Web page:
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Gastrointestinal bleeding shouldn’t be observed as a disease, but rather as a symptom. It is an extremely common condition, and causes of the bleeding are often related to conditions that can be cured or controlled, such as hemorrhoids.
The digestive or gastrointestinal tract includes the esophagus, stomach, small intestine, large intestine or colon, rectum, and anus. Bleeding can come from one or more of these areas, and sometimes occurs without the person even noticing it. Probably the best method for the diagnosis is a simple detection of blood in the stool.

The most common causes of gastrointestinal bleeding are hemorrhoids, inflammation, colorectal cancer and polyps, diverticular disease, and duodenal ulcer.

Possible causes of bleeding in the digestive tract

Esophagitis: Stomach acid can cause an inflammation of the lower part of the esophagus (food pipe) which can lead to bleeding. This condition is called esophagitis. It does not normally occur, but sometimes a muscle between the esophagus and stomach fails to close properly and allows the return of food and stomach juices into the esophagus, which can lead to gastro-esophageal reflux disorder. In this condition, enlarged veins at the lower end of the esophagus may rupture and bleed massively.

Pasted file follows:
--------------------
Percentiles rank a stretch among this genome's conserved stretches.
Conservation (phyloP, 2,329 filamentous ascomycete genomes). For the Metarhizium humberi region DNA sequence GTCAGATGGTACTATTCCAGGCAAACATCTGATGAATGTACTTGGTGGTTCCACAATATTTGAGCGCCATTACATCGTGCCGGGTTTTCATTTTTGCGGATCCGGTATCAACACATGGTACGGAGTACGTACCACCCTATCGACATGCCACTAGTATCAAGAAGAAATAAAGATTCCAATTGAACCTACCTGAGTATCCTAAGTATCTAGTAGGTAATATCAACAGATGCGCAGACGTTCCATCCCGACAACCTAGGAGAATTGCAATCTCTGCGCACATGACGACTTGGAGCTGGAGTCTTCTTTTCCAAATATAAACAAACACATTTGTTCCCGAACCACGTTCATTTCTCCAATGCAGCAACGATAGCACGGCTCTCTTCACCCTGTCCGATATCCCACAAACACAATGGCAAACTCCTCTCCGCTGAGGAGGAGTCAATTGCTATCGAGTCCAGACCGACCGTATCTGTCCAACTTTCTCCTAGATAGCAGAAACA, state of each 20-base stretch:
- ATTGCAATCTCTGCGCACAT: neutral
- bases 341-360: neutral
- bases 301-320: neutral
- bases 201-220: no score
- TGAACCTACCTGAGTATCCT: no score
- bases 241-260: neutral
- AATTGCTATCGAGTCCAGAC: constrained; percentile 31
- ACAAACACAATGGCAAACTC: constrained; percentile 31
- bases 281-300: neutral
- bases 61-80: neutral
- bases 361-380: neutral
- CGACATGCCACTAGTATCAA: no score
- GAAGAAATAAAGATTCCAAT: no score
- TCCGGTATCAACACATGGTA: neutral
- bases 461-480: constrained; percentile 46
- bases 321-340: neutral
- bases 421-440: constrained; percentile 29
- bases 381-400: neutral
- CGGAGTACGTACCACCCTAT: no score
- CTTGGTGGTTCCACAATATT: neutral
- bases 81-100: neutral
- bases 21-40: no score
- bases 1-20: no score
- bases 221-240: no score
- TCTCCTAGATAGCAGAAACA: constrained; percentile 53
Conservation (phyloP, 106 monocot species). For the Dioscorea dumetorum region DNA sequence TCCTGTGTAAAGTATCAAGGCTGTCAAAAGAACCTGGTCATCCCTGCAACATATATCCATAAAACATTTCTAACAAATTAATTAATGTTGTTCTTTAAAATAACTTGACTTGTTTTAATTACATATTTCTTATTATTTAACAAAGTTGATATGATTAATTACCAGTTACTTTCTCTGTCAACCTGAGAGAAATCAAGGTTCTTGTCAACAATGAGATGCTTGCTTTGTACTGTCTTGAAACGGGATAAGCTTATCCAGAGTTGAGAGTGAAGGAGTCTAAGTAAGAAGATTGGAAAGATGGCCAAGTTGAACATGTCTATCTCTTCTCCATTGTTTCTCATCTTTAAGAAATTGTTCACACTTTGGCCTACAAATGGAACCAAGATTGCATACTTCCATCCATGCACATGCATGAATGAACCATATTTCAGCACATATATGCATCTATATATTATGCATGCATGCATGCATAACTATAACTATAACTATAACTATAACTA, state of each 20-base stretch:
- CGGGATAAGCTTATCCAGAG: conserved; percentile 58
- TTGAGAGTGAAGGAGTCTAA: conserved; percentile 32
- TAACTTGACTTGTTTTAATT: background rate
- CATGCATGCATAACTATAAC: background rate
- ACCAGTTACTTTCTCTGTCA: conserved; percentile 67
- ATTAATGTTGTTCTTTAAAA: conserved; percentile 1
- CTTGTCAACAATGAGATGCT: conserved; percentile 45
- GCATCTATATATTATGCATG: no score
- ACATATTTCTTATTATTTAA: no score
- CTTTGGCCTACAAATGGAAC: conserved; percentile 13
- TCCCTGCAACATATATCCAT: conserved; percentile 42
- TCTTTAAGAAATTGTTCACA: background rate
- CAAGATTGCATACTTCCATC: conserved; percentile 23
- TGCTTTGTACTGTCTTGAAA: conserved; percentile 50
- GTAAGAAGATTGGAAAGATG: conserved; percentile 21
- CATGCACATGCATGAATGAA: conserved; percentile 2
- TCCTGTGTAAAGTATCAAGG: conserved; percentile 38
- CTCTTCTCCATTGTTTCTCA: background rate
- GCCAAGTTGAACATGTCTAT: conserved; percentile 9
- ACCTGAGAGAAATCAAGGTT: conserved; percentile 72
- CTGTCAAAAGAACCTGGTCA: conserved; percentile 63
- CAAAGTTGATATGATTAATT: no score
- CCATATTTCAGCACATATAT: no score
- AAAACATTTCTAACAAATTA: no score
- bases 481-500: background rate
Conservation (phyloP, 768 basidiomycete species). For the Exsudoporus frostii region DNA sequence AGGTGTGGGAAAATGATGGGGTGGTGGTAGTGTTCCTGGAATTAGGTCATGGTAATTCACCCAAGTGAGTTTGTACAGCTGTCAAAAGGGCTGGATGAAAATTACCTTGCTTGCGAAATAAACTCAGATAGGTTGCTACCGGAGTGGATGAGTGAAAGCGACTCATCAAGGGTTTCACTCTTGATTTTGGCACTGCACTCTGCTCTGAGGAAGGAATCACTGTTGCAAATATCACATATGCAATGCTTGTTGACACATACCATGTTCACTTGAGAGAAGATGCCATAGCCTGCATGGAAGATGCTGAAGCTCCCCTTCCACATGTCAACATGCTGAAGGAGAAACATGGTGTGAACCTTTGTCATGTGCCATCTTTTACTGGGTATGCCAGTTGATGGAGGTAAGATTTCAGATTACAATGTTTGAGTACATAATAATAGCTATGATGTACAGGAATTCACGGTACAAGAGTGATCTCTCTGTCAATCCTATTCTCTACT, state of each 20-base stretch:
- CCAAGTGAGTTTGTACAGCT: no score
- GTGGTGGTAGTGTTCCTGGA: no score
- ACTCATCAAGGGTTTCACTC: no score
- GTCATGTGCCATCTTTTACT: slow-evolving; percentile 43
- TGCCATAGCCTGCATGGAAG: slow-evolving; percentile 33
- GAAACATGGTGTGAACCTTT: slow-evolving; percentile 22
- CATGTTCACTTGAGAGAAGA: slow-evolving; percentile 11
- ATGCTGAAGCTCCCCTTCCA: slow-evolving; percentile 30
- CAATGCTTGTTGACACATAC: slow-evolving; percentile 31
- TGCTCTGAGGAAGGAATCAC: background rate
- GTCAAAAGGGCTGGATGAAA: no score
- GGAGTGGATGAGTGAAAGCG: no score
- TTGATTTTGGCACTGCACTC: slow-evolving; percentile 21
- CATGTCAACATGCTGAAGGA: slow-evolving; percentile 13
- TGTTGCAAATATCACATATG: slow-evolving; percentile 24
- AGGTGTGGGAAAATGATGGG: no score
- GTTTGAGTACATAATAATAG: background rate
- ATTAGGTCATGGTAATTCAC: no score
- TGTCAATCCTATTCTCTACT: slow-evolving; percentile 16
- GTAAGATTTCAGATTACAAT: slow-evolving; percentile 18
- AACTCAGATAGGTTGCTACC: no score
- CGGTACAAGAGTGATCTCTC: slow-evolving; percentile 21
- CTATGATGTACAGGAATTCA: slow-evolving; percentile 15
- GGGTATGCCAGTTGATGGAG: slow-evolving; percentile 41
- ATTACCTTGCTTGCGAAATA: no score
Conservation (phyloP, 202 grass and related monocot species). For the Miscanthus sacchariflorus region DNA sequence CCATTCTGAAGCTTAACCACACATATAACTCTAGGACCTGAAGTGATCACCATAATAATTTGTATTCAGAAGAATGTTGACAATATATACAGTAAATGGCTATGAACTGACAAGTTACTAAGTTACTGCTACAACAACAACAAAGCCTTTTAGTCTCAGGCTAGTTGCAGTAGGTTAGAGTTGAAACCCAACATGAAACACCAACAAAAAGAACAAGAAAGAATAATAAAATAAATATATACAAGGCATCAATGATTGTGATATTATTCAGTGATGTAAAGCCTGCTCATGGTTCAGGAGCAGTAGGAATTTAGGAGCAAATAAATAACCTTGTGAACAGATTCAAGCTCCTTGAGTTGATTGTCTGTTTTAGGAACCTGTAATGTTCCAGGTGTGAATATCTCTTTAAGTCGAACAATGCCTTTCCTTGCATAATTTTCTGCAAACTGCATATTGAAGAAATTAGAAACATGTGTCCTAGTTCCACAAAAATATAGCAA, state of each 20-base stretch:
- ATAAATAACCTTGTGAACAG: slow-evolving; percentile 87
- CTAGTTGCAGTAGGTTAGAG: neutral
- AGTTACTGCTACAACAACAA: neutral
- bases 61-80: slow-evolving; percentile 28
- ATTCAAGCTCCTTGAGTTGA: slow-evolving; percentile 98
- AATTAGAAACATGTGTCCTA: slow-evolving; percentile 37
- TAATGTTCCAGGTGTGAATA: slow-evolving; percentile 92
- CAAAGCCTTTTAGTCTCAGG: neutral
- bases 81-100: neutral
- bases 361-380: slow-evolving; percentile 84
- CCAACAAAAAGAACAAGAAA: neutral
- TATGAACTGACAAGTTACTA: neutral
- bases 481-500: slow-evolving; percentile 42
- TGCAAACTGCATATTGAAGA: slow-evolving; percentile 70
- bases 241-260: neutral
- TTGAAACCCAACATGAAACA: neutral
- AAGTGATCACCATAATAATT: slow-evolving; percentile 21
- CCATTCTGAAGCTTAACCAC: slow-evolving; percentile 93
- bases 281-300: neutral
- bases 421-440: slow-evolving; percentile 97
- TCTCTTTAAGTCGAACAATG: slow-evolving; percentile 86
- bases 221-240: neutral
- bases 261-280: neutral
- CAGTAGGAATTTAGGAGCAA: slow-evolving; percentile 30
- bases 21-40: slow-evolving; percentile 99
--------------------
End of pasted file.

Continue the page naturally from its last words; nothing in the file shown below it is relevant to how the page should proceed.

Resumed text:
Mallory-Weiss syndrome: Esophageal bleeding can also be caused by Mallory-Weiss syndrome, indicating a tearing in the lining of the esophagus. This tear usually results from prolonged vomiting, but also may be caused by increased pressure in the abdomen from coughing, a hiatal hernia, or childbirth.

Medications and gastric ulcer: The stomach is a frequent site of bleeding. Many medications, particularly Aspirin-containing ones, can cause stomach ulcers or inflammation, as can the consumption of alcohol. The stomach is also often the site of ulcer disease. Acute or chronic ulcers may enlarge and erode through a blood vessel, causing bleeding. The most common source of bleeding from the upper digestive tract is ulcers in the duodenum.

Tumors: Bleeding can also occur from benign tumors or from cancer of the stomach, but these tumors cause massive bleeding extremely rarely.

Hemorrhoids: Representing probably the most common cause of visible blood in the digestive tract, hemorrhoids are in fact enlarged veins in the anal area.

Colorectal cancer: This is the third leading cause of cancer and cancer-related deaths in American men and women. It may also cause bleeding at some point.
A number of other conditions can also cause gastrointestinal bleeding, including ulcerative colitis, Crohn's disease, diverticular disease, etc.
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